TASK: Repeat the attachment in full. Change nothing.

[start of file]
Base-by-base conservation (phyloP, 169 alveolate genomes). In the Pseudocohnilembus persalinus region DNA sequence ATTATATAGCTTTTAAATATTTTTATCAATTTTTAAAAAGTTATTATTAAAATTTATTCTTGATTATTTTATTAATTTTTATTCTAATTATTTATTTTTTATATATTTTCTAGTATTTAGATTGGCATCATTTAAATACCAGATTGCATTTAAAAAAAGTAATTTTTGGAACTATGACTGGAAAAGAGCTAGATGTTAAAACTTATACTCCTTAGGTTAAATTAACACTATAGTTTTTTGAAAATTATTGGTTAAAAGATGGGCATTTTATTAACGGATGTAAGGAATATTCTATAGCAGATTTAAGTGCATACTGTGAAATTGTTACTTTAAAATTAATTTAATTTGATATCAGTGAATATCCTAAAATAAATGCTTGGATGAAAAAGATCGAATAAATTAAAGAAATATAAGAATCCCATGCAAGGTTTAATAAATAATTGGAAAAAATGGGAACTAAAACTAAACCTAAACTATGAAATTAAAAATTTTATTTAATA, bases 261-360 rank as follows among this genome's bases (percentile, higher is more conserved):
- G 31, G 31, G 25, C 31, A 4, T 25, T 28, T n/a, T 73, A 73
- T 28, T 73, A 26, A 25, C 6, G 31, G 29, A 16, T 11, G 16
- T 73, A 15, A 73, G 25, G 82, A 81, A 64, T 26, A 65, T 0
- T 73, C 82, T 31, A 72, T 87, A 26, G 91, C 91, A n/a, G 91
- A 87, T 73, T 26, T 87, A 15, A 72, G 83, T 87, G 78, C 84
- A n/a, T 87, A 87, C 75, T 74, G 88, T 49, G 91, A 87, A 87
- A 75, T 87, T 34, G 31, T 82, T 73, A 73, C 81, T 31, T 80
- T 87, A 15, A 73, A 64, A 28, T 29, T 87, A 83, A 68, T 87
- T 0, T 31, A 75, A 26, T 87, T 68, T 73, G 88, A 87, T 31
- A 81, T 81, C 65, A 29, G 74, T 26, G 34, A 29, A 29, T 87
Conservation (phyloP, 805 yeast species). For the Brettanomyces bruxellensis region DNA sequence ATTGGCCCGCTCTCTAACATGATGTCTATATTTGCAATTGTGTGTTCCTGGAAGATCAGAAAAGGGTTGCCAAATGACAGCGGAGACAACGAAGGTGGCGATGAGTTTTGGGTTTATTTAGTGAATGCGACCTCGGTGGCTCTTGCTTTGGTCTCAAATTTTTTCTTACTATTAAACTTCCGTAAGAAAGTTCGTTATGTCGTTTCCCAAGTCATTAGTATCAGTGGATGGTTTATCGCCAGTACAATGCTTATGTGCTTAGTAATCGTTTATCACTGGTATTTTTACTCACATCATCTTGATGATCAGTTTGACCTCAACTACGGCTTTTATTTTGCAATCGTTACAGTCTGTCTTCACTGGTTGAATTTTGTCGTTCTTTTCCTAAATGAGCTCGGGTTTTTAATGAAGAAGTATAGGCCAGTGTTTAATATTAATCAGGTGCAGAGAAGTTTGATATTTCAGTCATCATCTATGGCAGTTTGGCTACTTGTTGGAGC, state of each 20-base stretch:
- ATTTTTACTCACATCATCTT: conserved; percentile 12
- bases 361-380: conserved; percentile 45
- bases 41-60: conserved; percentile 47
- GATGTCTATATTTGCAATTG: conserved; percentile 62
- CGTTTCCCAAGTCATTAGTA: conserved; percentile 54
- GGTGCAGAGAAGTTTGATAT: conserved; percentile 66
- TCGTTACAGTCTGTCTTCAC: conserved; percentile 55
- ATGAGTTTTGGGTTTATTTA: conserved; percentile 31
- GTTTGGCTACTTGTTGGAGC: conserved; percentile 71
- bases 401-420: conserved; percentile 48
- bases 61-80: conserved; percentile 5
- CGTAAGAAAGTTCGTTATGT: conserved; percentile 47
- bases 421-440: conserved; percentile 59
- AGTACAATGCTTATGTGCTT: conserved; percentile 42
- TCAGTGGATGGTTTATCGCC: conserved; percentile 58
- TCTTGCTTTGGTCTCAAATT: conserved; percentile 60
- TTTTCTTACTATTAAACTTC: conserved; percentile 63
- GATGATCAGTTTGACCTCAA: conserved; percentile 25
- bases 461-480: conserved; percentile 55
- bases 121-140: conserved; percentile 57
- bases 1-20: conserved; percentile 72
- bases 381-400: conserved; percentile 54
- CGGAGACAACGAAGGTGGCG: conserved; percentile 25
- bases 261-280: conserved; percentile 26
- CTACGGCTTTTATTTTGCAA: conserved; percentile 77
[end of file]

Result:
Base-by-base conservation (phyloP, 169 alveolate genomes). In the Pseudocohnilembus persalinus region DNA sequence ATTATATAGCTTTTAAATATTTTTATCAATTTTTAAAAAGTTATTATTAAAATTTATTCTTGATTATTTTATTAATTTTTATTCTAATTATTTATTTTTTATATATTTTCTAGTATTTAGATTGGCATCATTTAAATACCAGATTGCATTTAAAAAAAGTAATTTTTGGAACTATGACTGGAAAAGAGCTAGATGTTAAAACTTATACTCCTTAGGTTAAATTAACACTATAGTTTTTTGAAAATTATTGGTTAAAAGATGGGCATTTTATTAACGGATGTAAGGAATATTCTATAGCAGATTTAAGTGCATACTGTGAAATTGTTACTTTAAAATTAATTTAATTTGATATCAGTGAATATCCTAAAATAAATGCTTGGATGAAAAAGATCGAATAAATTAAAGAAATATAAGAATCCCATGCAAGGTTTAATAAATAATTGGAAAAAATGGGAACTAAAACTAAACCTAAACTATGAAATTAAAAATTTTATTTAATA, bases 261-360 rank as follows among this genome's bases (percentile, higher is more conserved):
- G 31, G 31, G 25, C 31, A 4, T 25, T 28, T n/a, T 73, A 73
- T 28, T 73, A 26, A 25, C 6, G 31, G 29, A 16, T 11, G 16
- T 73, A 15, A 73, G 25, G 82, A 81, A 64, T 26, A 65, T 0
- T 73, C 82, T 31, A 72, T 87, A 26, G 91, C 91, A n/a, G 91
- A 87, T 73, T 26, T 87, A 15, A 72, G 83, T 87, G 78, C 84
- A n/a, T 87, A 87, C 75, T 74, G 88, T 49, G 91, A 87, A 87
- A 75, T 87, T 34, G 31, T 82, T 73, A 73, C 81, T 31, T 80
- T 87, A 15, A 73, A 64, A 28, T 29, T 87, A 83, A 68, T 87
- T 0, T 31, A 75, A 26, T 87, T 68, T 73, G 88, A 87, T 31
- A 81, T 81, C 65, A 29, G 74, T 26, G 34, A 29, A 29, T 87
Conservation (phyloP, 805 yeast species). For the Brettanomyces bruxellensis region DNA sequence ATTGGCCCGCTCTCTAACATGATGTCTATATTTGCAATTGTGTGTTCCTGGAAGATCAGAAAAGGGTTGCCAAATGACAGCGGAGACAACGAAGGTGGCGATGAGTTTTGGGTTTATTTAGTGAATGCGACCTCGGTGGCTCTTGCTTTGGTCTCAAATTTTTTCTTACTATTAAACTTCCGTAAGAAAGTTCGTTATGTCGTTTCCCAAGTCATTAGTATCAGTGGATGGTTTATCGCCAGTACAATGCTTATGTGCTTAGTAATCGTTTATCACTGGTATTTTTACTCACATCATCTTGATGATCAGTTTGACCTCAACTACGGCTTTTATTTTGCAATCGTTACAGTCTGTCTTCACTGGTTGAATTTTGTCGTTCTTTTCCTAAATGAGCTCGGGTTTTTAATGAAGAAGTATAGGCCAGTGTTTAATATTAATCAGGTGCAGAGAAGTTTGATATTTCAGTCATCATCTATGGCAGTTTGGCTACTTGTTGGAGC, state of each 20-base stretch:
- ATTTTTACTCACATCATCTT: conserved; percentile 12
- bases 361-380: conserved; percentile 45
- bases 41-60: conserved; percentile 47
- GATGTCTATATTTGCAATTG: conserved; percentile 62
- CGTTTCCCAAGTCATTAGTA: conserved; percentile 54
- GGTGCAGAGAAGTTTGATAT: conserved; percentile 66
- TCGTTACAGTCTGTCTTCAC: conserved; percentile 55
- ATGAGTTTTGGGTTTATTTA: conserved; percentile 31
- GTTTGGCTACTTGTTGGAGC: conserved; percentile 71
- bases 401-420: conserved; percentile 48
- bases 61-80: conserved; percentile 5
- CGTAAGAAAGTTCGTTATGT: conserved; percentile 47
- bases 421-440: conserved; percentile 59
- AGTACAATGCTTATGTGCTT: conserved; percentile 42
- TCAGTGGATGGTTTATCGCC: conserved; percentile 58
- TCTTGCTTTGGTCTCAAATT: conserved; percentile 60
- TTTTCTTACTATTAAACTTC: conserved; percentile 63
- GATGATCAGTTTGACCTCAA: conserved; percentile 25
- bases 461-480: conserved; percentile 55
- bases 121-140: conserved; percentile 57
- bases 1-20: conserved; percentile 72
- bases 381-400: conserved; percentile 54
- CGGAGACAACGAAGGTGGCG: conserved; percentile 25
- bases 261-280: conserved; percentile 26
- CTACGGCTTTTATTTTGCAA: conserved; percentile 77